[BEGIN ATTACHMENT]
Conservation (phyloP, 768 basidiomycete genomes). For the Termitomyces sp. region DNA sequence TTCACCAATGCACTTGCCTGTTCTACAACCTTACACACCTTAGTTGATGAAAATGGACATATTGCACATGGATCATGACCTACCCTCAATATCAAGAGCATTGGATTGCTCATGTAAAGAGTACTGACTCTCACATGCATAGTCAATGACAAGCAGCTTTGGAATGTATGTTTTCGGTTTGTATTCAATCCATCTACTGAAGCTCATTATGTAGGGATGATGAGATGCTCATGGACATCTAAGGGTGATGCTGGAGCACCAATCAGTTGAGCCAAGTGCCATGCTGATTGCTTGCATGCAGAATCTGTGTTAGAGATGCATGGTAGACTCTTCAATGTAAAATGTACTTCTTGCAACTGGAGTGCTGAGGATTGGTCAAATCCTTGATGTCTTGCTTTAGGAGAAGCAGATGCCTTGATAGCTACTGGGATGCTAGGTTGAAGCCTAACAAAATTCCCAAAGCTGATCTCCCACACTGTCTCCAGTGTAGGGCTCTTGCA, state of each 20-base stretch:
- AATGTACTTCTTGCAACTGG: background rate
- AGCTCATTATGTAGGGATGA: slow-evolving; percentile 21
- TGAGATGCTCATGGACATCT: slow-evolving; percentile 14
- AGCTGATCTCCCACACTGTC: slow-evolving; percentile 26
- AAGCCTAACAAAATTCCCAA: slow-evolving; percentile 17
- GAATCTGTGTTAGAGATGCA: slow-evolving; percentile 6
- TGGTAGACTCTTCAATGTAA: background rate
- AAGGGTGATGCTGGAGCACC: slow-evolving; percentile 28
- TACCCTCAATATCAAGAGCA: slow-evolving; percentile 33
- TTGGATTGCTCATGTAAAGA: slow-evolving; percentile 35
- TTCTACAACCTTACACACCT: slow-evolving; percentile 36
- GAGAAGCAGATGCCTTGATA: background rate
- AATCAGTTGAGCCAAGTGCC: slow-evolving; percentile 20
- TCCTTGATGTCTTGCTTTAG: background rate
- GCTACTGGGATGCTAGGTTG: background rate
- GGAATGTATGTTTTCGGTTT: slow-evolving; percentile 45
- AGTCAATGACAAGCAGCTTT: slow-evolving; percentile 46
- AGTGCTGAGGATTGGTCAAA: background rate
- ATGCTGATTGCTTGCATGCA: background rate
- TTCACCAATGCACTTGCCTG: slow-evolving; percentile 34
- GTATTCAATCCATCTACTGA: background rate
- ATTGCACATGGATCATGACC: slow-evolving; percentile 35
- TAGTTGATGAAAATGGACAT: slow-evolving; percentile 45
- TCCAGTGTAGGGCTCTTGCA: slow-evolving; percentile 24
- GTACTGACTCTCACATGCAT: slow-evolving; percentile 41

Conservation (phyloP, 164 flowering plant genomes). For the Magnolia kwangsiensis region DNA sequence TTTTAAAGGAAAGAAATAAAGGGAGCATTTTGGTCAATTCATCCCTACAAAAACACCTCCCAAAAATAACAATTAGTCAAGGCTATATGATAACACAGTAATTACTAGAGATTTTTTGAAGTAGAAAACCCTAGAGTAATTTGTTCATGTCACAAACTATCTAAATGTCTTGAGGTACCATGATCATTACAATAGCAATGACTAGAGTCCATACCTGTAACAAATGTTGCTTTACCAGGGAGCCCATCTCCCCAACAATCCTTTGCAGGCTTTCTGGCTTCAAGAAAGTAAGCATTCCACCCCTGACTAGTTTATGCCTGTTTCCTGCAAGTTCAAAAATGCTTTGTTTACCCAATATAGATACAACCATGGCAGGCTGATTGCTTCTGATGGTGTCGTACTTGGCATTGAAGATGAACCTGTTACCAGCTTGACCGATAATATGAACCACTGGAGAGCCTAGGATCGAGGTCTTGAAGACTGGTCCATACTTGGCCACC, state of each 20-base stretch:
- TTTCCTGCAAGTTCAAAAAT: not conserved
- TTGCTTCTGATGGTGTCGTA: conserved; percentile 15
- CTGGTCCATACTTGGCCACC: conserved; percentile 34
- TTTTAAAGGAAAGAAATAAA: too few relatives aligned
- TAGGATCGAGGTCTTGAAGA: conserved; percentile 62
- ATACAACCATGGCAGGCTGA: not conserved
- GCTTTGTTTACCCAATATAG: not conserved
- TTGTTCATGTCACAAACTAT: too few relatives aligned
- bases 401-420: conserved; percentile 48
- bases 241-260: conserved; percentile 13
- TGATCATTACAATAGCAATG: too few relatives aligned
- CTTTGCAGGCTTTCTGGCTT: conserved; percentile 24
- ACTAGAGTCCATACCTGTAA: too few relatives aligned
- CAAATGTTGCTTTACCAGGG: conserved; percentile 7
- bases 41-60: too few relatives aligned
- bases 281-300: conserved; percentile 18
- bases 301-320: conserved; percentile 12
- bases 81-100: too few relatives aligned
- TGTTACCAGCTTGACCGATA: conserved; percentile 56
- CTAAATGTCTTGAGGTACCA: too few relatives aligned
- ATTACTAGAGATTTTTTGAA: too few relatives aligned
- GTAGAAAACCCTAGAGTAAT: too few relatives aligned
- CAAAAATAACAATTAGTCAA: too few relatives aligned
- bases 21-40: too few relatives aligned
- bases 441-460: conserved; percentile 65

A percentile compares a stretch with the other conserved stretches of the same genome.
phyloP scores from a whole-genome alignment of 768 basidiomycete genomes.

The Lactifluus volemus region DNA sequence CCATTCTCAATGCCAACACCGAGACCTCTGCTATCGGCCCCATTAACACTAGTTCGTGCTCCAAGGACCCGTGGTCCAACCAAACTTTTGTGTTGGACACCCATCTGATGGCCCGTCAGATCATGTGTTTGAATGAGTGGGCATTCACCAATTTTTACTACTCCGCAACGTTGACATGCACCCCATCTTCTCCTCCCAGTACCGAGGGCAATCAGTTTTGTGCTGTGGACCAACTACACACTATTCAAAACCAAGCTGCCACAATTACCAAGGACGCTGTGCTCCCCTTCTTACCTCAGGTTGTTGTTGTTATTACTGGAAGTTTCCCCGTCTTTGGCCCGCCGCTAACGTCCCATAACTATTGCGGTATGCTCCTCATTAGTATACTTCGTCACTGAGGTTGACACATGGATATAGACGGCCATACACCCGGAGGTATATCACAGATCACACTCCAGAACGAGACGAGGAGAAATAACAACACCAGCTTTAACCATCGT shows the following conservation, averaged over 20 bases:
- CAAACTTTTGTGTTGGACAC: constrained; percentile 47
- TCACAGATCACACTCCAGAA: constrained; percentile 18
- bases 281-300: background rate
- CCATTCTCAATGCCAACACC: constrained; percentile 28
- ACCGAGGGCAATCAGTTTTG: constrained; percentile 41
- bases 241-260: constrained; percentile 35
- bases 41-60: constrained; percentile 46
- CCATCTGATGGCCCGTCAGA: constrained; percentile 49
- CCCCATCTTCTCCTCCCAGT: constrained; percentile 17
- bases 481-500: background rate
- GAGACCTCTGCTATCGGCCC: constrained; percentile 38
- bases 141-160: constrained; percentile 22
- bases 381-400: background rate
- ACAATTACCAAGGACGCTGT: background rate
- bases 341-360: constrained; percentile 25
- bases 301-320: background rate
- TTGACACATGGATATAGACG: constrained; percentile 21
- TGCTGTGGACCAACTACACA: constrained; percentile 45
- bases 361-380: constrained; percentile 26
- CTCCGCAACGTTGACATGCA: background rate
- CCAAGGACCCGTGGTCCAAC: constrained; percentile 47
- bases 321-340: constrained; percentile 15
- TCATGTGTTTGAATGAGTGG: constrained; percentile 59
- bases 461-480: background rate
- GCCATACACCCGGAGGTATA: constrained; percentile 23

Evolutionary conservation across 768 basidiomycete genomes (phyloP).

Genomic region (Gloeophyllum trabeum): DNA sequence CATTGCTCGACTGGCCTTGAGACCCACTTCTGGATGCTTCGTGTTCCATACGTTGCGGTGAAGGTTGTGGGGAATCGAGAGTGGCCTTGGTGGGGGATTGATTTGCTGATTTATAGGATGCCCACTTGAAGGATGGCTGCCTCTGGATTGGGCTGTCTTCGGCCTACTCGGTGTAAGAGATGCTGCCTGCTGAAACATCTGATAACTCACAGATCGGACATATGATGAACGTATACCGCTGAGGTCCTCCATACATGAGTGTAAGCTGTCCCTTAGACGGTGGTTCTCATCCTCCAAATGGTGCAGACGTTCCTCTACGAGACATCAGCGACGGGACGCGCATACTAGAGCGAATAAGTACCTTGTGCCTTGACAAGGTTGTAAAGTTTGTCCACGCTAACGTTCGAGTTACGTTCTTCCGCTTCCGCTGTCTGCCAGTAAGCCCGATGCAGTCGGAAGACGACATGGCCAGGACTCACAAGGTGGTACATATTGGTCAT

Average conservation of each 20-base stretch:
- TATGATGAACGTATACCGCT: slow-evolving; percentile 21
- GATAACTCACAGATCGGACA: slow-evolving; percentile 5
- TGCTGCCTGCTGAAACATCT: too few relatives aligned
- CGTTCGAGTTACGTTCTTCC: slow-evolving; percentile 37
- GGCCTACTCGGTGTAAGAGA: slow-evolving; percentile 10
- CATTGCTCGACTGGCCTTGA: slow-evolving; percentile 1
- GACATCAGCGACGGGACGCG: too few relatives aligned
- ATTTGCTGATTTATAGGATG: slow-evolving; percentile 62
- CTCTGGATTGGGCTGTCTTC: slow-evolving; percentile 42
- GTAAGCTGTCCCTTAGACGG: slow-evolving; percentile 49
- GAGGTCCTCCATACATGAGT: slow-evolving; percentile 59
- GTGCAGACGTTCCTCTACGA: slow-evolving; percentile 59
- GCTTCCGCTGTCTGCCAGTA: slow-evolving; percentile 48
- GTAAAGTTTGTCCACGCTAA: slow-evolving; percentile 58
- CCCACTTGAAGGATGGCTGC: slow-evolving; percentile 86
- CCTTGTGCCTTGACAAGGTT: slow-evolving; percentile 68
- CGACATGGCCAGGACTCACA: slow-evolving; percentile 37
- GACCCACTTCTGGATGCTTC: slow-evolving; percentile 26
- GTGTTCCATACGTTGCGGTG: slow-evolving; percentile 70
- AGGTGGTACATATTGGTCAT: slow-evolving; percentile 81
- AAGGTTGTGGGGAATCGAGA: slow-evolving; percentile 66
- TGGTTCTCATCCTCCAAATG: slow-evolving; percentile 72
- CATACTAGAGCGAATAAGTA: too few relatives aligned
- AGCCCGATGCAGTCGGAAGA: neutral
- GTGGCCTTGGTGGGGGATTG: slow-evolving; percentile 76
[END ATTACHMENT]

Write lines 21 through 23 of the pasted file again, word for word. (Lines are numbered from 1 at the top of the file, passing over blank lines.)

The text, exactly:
- TTCACCAATGCACTTGCCTG: slow-evolving; percentile 34
- GTATTCAATCCATCTACTGA: background rate
- ATTGCACATGGATCATGACC: slow-evolving; percentile 35